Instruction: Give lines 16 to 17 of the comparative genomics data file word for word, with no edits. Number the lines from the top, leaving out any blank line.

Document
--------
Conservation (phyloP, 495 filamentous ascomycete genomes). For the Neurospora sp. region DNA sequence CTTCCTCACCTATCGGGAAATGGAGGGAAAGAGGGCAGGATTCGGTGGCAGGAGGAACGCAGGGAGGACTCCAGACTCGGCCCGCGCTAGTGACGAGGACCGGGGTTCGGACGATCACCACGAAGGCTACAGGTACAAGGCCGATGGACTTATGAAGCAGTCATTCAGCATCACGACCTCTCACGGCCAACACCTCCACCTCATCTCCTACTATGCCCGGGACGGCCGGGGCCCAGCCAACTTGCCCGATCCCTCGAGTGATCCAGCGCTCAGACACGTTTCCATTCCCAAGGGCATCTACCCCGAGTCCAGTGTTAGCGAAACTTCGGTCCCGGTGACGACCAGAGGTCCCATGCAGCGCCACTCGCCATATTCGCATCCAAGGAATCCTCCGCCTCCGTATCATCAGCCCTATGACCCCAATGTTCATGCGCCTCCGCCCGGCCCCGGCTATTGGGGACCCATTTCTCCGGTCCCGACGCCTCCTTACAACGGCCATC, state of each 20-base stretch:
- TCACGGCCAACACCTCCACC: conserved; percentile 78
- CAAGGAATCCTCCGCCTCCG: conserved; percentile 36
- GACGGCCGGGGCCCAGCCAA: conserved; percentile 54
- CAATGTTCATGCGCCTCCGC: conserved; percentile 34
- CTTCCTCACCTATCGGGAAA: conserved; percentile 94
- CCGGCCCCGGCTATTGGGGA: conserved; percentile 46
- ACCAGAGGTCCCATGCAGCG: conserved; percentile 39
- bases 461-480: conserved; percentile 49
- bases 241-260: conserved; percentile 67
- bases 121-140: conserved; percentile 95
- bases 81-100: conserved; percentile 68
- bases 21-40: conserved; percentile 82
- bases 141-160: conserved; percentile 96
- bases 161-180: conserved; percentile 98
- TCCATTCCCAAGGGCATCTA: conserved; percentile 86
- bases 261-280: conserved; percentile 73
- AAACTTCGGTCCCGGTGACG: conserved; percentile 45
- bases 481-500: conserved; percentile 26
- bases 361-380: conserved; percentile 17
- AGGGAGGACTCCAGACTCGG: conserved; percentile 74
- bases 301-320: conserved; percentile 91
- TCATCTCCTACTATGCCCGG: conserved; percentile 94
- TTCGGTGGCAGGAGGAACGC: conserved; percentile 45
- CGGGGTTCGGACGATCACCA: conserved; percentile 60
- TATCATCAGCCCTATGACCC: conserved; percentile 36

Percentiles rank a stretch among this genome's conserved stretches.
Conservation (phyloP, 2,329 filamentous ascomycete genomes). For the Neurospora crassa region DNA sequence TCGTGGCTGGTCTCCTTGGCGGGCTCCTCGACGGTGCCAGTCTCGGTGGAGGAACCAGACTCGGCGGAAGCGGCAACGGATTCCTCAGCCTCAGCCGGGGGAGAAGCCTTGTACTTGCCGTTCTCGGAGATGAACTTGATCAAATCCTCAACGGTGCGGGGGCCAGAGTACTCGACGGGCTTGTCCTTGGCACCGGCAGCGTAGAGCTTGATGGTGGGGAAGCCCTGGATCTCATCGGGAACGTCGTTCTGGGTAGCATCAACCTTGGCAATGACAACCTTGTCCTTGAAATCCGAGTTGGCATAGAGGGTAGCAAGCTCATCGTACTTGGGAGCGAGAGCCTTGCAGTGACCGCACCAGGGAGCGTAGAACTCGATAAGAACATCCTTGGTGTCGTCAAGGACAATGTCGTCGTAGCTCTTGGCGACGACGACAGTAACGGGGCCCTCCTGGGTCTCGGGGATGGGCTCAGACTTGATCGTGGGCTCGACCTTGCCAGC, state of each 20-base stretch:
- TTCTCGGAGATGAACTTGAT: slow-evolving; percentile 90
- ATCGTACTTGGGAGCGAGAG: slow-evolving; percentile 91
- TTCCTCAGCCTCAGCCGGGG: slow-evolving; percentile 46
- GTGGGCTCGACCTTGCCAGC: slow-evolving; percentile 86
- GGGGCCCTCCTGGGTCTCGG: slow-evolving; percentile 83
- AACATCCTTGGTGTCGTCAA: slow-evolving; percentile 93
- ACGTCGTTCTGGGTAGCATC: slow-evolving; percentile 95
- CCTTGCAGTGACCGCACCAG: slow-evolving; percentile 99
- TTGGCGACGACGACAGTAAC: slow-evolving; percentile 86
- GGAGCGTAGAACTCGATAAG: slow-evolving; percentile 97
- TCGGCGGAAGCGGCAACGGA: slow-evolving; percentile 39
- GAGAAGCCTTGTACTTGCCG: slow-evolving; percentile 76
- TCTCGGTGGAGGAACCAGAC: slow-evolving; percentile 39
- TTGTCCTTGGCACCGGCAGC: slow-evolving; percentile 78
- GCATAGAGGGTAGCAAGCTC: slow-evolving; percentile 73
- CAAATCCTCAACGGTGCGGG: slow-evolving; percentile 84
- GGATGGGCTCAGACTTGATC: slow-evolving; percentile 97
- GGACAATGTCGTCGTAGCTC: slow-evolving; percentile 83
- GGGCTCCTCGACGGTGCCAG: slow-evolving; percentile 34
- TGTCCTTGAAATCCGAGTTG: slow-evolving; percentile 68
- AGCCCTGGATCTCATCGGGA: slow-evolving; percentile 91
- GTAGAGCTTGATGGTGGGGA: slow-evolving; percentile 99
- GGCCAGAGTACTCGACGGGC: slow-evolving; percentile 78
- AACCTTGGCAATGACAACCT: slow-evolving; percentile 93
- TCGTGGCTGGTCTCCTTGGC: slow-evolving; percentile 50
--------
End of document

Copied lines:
- TCCATTCCCAAGGGCATCTA: conserved; percentile 86
- bases 261-280: conserved; percentile 73